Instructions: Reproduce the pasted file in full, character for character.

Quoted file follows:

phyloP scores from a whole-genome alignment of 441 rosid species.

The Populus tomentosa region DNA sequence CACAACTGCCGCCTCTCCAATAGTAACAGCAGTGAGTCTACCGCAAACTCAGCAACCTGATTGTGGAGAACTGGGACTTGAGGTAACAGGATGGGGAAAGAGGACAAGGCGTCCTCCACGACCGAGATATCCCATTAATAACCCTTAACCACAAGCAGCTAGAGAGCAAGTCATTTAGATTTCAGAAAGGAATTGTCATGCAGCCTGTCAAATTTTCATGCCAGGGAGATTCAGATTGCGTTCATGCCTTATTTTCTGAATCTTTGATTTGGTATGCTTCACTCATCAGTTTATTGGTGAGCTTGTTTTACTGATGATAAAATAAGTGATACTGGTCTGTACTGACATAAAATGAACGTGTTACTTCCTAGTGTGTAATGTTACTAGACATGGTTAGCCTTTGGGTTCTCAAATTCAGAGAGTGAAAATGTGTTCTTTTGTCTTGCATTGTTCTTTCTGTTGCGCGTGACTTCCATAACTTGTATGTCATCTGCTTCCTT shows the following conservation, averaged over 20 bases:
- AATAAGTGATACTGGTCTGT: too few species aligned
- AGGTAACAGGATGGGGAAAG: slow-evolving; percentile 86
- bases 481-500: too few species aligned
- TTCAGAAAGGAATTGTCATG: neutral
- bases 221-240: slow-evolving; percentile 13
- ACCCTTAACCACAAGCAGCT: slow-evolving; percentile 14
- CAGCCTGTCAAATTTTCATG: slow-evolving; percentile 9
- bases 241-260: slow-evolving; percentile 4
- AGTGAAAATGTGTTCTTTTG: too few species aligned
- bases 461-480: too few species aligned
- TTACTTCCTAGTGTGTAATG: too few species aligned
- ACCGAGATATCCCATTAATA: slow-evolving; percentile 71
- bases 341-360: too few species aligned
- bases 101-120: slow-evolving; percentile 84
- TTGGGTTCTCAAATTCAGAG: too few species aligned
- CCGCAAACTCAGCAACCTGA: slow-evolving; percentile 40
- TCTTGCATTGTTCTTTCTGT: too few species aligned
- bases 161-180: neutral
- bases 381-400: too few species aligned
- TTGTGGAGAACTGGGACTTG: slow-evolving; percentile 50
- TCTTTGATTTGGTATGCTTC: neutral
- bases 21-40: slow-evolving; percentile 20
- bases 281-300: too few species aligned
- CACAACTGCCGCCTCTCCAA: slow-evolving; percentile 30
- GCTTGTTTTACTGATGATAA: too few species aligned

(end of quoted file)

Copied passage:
phyloP scores from a whole-genome alignment of 441 rosid species.

The Populus tomentosa region DNA sequence CACAACTGCCGCCTCTCCAATAGTAACAGCAGTGAGTCTACCGCAAACTCAGCAACCTGATTGTGGAGAACTGGGACTTGAGGTAACAGGATGGGGAAAGAGGACAAGGCGTCCTCCACGACCGAGATATCCCATTAATAACCCTTAACCACAAGCAGCTAGAGAGCAAGTCATTTAGATTTCAGAAAGGAATTGTCATGCAGCCTGTCAAATTTTCATGCCAGGGAGATTCAGATTGCGTTCATGCCTTATTTTCTGAATCTTTGATTTGGTATGCTTCACTCATCAGTTTATTGGTGAGCTTGTTTTACTGATGATAAAATAAGTGATACTGGTCTGTACTGACATAAAATGAACGTGTTACTTCCTAGTGTGTAATGTTACTAGACATGGTTAGCCTTTGGGTTCTCAAATTCAGAGAGTGAAAATGTGTTCTTTTGTCTTGCATTGTTCTTTCTGTTGCGCGTGACTTCCATAACTTGTATGTCATCTGCTTCCTT shows the following conservation, averaged over 20 bases:
- AATAAGTGATACTGGTCTGT: too few species aligned
- AGGTAACAGGATGGGGAAAG: slow-evolving; percentile 86
- bases 481-500: too few species aligned
- TTCAGAAAGGAATTGTCATG: neutral
- bases 221-240: slow-evolving; percentile 13
- ACCCTTAACCACAAGCAGCT: slow-evolving; percentile 14
- CAGCCTGTCAAATTTTCATG: slow-evolving; percentile 9
- bases 241-260: slow-evolving; percentile 4
- AGTGAAAATGTGTTCTTTTG: too few species aligned
- bases 461-480: too few species aligned
- TTACTTCCTAGTGTGTAATG: too few species aligned
- ACCGAGATATCCCATTAATA: slow-evolving; percentile 71
- bases 341-360: too few species aligned
- bases 101-120: slow-evolving; percentile 84
- TTGGGTTCTCAAATTCAGAG: too few species aligned
- CCGCAAACTCAGCAACCTGA: slow-evolving; percentile 40
- TCTTGCATTGTTCTTTCTGT: too few species aligned
- bases 161-180: neutral
- bases 381-400: too few species aligned
- TTGTGGAGAACTGGGACTTG: slow-evolving; percentile 50
- TCTTTGATTTGGTATGCTTC: neutral
- bases 21-40: slow-evolving; percentile 20
- bases 281-300: too few species aligned
- CACAACTGCCGCCTCTCCAA: slow-evolving; percentile 30
- GCTTGTTTTACTGATGATAA: too few species aligned